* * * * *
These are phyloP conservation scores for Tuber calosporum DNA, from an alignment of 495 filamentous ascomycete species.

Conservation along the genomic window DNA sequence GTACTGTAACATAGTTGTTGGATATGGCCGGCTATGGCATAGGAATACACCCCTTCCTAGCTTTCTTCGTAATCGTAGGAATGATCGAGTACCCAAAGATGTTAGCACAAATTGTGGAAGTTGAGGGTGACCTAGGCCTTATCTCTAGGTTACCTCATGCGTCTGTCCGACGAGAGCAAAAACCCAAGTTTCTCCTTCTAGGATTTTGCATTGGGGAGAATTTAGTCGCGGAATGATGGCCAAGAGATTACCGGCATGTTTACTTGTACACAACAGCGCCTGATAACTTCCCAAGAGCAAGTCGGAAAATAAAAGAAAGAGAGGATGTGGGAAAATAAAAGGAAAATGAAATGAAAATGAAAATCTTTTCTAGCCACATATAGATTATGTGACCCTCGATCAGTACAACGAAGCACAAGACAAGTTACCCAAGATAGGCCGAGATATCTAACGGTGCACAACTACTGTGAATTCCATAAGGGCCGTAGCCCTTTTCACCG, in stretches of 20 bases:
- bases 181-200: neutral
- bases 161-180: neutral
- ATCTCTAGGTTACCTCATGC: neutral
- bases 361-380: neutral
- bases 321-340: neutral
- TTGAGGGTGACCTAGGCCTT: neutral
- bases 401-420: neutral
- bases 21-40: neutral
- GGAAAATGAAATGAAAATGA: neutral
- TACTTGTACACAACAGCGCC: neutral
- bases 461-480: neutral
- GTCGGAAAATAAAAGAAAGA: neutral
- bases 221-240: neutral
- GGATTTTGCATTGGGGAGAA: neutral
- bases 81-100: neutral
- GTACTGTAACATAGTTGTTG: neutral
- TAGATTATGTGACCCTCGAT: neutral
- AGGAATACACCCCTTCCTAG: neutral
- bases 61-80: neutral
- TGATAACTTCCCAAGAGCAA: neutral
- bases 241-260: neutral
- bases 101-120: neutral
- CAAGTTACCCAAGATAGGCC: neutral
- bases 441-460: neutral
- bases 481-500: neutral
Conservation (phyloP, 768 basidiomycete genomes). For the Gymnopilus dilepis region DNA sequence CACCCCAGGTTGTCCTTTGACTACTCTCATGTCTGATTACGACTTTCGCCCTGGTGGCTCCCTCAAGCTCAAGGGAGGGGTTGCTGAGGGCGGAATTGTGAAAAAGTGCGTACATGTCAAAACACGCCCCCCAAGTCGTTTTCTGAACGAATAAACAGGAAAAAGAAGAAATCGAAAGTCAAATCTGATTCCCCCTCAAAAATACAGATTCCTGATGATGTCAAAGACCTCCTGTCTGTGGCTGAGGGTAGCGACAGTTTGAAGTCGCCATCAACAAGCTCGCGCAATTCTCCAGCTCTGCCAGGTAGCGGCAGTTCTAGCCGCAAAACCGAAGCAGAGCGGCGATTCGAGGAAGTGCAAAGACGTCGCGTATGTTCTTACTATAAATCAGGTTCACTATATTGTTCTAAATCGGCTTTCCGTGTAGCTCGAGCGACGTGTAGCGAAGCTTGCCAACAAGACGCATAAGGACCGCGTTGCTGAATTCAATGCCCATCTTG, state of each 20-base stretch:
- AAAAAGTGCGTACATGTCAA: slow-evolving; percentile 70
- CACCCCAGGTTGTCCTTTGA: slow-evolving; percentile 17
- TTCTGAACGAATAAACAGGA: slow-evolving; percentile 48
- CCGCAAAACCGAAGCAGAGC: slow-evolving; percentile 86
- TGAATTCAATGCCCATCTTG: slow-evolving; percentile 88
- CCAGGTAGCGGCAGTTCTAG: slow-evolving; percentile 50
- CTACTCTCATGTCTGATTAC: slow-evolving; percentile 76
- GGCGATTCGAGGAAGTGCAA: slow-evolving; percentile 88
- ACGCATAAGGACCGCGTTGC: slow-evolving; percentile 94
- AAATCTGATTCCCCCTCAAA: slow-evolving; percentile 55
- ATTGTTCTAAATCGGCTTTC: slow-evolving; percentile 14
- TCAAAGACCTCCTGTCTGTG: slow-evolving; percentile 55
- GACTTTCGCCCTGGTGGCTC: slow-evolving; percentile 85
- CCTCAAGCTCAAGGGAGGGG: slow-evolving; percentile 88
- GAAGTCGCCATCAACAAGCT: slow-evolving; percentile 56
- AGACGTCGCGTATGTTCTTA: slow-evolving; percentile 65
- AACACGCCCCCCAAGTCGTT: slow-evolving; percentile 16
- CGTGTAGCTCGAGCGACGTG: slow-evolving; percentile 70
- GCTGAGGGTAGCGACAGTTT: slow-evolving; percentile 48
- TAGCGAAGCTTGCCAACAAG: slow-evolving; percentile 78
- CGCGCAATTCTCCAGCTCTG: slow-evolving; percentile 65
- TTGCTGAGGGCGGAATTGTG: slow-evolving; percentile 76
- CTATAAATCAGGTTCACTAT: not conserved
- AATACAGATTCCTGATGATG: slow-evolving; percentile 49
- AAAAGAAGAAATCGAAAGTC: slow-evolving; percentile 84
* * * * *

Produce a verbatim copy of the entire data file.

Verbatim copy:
These are phyloP conservation scores for Tuber calosporum DNA, from an alignment of 495 filamentous ascomycete species.

Conservation along the genomic window DNA sequence GTACTGTAACATAGTTGTTGGATATGGCCGGCTATGGCATAGGAATACACCCCTTCCTAGCTTTCTTCGTAATCGTAGGAATGATCGAGTACCCAAAGATGTTAGCACAAATTGTGGAAGTTGAGGGTGACCTAGGCCTTATCTCTAGGTTACCTCATGCGTCTGTCCGACGAGAGCAAAAACCCAAGTTTCTCCTTCTAGGATTTTGCATTGGGGAGAATTTAGTCGCGGAATGATGGCCAAGAGATTACCGGCATGTTTACTTGTACACAACAGCGCCTGATAACTTCCCAAGAGCAAGTCGGAAAATAAAAGAAAGAGAGGATGTGGGAAAATAAAAGGAAAATGAAATGAAAATGAAAATCTTTTCTAGCCACATATAGATTATGTGACCCTCGATCAGTACAACGAAGCACAAGACAAGTTACCCAAGATAGGCCGAGATATCTAACGGTGCACAACTACTGTGAATTCCATAAGGGCCGTAGCCCTTTTCACCG, in stretches of 20 bases:
- bases 181-200: neutral
- bases 161-180: neutral
- ATCTCTAGGTTACCTCATGC: neutral
- bases 361-380: neutral
- bases 321-340: neutral
- TTGAGGGTGACCTAGGCCTT: neutral
- bases 401-420: neutral
- bases 21-40: neutral
- GGAAAATGAAATGAAAATGA: neutral
- TACTTGTACACAACAGCGCC: neutral
- bases 461-480: neutral
- GTCGGAAAATAAAAGAAAGA: neutral
- bases 221-240: neutral
- GGATTTTGCATTGGGGAGAA: neutral
- bases 81-100: neutral
- GTACTGTAACATAGTTGTTG: neutral
- TAGATTATGTGACCCTCGAT: neutral
- AGGAATACACCCCTTCCTAG: neutral
- bases 61-80: neutral
- TGATAACTTCCCAAGAGCAA: neutral
- bases 241-260: neutral
- bases 101-120: neutral
- CAAGTTACCCAAGATAGGCC: neutral
- bases 441-460: neutral
- bases 481-500: neutral
Conservation (phyloP, 768 basidiomycete genomes). For the Gymnopilus dilepis region DNA sequence CACCCCAGGTTGTCCTTTGACTACTCTCATGTCTGATTACGACTTTCGCCCTGGTGGCTCCCTCAAGCTCAAGGGAGGGGTTGCTGAGGGCGGAATTGTGAAAAAGTGCGTACATGTCAAAACACGCCCCCCAAGTCGTTTTCTGAACGAATAAACAGGAAAAAGAAGAAATCGAAAGTCAAATCTGATTCCCCCTCAAAAATACAGATTCCTGATGATGTCAAAGACCTCCTGTCTGTGGCTGAGGGTAGCGACAGTTTGAAGTCGCCATCAACAAGCTCGCGCAATTCTCCAGCTCTGCCAGGTAGCGGCAGTTCTAGCCGCAAAACCGAAGCAGAGCGGCGATTCGAGGAAGTGCAAAGACGTCGCGTATGTTCTTACTATAAATCAGGTTCACTATATTGTTCTAAATCGGCTTTCCGTGTAGCTCGAGCGACGTGTAGCGAAGCTTGCCAACAAGACGCATAAGGACCGCGTTGCTGAATTCAATGCCCATCTTG, state of each 20-base stretch:
- AAAAAGTGCGTACATGTCAA: slow-evolving; percentile 70
- CACCCCAGGTTGTCCTTTGA: slow-evolving; percentile 17
- TTCTGAACGAATAAACAGGA: slow-evolving; percentile 48
- CCGCAAAACCGAAGCAGAGC: slow-evolving; percentile 86
- TGAATTCAATGCCCATCTTG: slow-evolving; percentile 88
- CCAGGTAGCGGCAGTTCTAG: slow-evolving; percentile 50
- CTACTCTCATGTCTGATTAC: slow-evolving; percentile 76
- GGCGATTCGAGGAAGTGCAA: slow-evolving; percentile 88
- ACGCATAAGGACCGCGTTGC: slow-evolving; percentile 94
- AAATCTGATTCCCCCTCAAA: slow-evolving; percentile 55
- ATTGTTCTAAATCGGCTTTC: slow-evolving; percentile 14
- TCAAAGACCTCCTGTCTGTG: slow-evolving; percentile 55
- GACTTTCGCCCTGGTGGCTC: slow-evolving; percentile 85
- CCTCAAGCTCAAGGGAGGGG: slow-evolving; percentile 88
- GAAGTCGCCATCAACAAGCT: slow-evolving; percentile 56
- AGACGTCGCGTATGTTCTTA: slow-evolving; percentile 65
- AACACGCCCCCCAAGTCGTT: slow-evolving; percentile 16
- CGTGTAGCTCGAGCGACGTG: slow-evolving; percentile 70
- GCTGAGGGTAGCGACAGTTT: slow-evolving; percentile 48
- TAGCGAAGCTTGCCAACAAG: slow-evolving; percentile 78
- CGCGCAATTCTCCAGCTCTG: slow-evolving; percentile 65
- TTGCTGAGGGCGGAATTGTG: slow-evolving; percentile 76
- CTATAAATCAGGTTCACTAT: not conserved
- AATACAGATTCCTGATGATG: slow-evolving; percentile 49
- AAAAGAAGAAATCGAAAGTC: slow-evolving; percentile 84